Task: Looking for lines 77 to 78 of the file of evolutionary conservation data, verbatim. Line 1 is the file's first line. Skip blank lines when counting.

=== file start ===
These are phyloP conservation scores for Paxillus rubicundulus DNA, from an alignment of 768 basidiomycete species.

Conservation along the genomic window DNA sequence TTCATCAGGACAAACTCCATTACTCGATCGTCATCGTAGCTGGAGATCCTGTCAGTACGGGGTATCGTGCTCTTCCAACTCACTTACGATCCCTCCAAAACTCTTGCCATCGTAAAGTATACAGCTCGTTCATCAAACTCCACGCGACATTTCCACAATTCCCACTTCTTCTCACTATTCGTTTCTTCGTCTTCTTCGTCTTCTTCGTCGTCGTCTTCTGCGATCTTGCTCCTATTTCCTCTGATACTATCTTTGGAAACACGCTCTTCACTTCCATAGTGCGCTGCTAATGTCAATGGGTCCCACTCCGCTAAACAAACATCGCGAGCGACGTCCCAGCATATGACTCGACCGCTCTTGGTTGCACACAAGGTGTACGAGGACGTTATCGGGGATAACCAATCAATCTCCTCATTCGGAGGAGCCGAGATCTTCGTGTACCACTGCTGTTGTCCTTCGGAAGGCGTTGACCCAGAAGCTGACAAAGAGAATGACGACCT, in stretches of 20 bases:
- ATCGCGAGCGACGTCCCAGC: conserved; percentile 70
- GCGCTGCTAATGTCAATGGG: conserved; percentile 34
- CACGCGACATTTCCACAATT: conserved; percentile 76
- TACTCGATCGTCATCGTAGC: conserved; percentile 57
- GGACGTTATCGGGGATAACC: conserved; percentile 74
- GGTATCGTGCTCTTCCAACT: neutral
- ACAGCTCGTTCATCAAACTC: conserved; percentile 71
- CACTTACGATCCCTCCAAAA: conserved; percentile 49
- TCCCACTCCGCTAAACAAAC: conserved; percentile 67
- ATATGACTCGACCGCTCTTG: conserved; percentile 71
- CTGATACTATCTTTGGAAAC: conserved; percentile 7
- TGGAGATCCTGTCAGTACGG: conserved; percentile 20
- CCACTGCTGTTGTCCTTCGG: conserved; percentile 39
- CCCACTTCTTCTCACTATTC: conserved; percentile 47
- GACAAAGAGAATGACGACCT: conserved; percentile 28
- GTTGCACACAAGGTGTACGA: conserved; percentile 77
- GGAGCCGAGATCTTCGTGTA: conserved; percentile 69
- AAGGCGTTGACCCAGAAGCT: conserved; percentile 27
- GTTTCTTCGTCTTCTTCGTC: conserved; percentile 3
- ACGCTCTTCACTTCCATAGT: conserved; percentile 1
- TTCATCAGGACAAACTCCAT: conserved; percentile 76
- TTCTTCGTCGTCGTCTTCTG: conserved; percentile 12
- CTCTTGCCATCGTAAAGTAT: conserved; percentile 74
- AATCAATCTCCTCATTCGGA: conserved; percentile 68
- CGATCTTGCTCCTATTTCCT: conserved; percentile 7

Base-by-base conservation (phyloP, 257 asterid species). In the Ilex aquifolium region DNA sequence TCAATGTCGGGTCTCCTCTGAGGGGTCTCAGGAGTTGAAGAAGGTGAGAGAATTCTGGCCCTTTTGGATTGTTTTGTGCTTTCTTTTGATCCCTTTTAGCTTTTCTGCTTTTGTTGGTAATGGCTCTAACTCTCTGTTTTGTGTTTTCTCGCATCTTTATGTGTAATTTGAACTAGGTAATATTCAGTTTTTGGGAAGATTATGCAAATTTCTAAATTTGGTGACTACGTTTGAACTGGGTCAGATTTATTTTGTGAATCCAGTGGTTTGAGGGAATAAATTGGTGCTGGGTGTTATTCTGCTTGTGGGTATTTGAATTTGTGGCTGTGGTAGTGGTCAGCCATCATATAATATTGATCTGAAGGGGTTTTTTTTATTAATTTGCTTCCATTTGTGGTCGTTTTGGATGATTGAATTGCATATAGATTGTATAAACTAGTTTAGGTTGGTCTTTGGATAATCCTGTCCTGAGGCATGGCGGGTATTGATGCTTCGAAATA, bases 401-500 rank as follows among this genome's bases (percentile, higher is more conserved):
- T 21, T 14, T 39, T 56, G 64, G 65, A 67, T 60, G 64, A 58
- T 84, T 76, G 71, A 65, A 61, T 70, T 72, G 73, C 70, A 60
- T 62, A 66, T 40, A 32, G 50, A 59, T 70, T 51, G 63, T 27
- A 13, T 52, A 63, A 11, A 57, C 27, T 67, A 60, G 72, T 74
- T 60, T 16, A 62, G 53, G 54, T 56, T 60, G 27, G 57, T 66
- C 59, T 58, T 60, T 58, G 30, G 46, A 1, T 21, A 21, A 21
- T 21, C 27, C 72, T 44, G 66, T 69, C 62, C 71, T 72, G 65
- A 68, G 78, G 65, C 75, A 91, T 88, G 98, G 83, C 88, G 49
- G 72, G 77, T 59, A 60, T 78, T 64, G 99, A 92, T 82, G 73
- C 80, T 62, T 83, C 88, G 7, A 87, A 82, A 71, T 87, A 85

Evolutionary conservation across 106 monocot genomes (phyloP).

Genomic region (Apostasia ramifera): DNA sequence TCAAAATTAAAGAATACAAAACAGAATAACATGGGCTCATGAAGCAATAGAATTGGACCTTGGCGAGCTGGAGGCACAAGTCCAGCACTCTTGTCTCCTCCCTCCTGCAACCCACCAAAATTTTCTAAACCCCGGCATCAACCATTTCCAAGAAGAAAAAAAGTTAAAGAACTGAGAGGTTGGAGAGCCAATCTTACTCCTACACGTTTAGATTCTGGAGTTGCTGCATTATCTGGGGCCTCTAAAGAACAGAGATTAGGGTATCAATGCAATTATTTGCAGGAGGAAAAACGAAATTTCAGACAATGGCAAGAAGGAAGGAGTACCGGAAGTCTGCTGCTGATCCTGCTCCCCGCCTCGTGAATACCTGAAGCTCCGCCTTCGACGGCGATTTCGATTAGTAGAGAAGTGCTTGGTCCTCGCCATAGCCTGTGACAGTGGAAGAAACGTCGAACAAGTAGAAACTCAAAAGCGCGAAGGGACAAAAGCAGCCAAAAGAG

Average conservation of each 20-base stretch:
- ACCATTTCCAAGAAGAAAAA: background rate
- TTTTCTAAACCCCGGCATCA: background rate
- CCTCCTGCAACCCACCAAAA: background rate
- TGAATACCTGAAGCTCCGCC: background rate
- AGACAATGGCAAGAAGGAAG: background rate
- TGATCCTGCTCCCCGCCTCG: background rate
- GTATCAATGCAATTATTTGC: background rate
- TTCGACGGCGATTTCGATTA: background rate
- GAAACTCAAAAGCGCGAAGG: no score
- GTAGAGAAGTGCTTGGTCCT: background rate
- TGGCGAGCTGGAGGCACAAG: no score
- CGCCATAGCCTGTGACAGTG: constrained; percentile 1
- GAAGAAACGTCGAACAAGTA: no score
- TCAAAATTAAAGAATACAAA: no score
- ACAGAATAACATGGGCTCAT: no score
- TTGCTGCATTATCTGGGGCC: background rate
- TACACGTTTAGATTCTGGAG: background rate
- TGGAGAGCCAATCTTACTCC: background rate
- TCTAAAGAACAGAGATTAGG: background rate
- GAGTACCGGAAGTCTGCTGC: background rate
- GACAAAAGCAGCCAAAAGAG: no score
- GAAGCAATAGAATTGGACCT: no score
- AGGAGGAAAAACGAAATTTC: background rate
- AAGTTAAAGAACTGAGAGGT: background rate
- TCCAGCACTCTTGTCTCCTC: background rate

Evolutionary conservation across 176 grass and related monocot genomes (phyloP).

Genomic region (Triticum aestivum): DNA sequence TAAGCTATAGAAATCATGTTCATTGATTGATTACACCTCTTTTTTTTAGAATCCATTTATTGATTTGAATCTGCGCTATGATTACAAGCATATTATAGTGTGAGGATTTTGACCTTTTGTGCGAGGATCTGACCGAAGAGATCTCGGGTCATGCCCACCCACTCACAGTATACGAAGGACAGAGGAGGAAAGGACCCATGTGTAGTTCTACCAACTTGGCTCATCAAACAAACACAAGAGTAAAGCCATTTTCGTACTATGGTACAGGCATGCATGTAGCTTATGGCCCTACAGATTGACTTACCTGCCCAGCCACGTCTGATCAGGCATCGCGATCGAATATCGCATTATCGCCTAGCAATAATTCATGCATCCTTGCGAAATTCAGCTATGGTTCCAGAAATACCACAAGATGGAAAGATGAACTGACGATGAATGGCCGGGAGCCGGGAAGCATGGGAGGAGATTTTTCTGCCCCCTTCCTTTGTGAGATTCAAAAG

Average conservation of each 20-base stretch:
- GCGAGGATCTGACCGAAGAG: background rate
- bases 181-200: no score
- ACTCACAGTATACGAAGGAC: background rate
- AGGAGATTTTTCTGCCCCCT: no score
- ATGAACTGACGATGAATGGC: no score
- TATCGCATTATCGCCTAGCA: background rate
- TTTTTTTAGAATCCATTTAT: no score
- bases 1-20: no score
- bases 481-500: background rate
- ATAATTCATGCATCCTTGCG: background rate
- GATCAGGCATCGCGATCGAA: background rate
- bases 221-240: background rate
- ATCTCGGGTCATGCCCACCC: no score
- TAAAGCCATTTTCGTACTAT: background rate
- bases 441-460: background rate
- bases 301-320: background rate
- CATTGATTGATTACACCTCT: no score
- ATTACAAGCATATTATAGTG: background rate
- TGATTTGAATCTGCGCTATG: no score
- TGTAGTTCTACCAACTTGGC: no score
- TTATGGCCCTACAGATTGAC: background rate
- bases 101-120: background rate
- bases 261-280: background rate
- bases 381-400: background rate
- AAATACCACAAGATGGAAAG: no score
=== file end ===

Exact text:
- bases 1-20: no score
- bases 481-500: background rate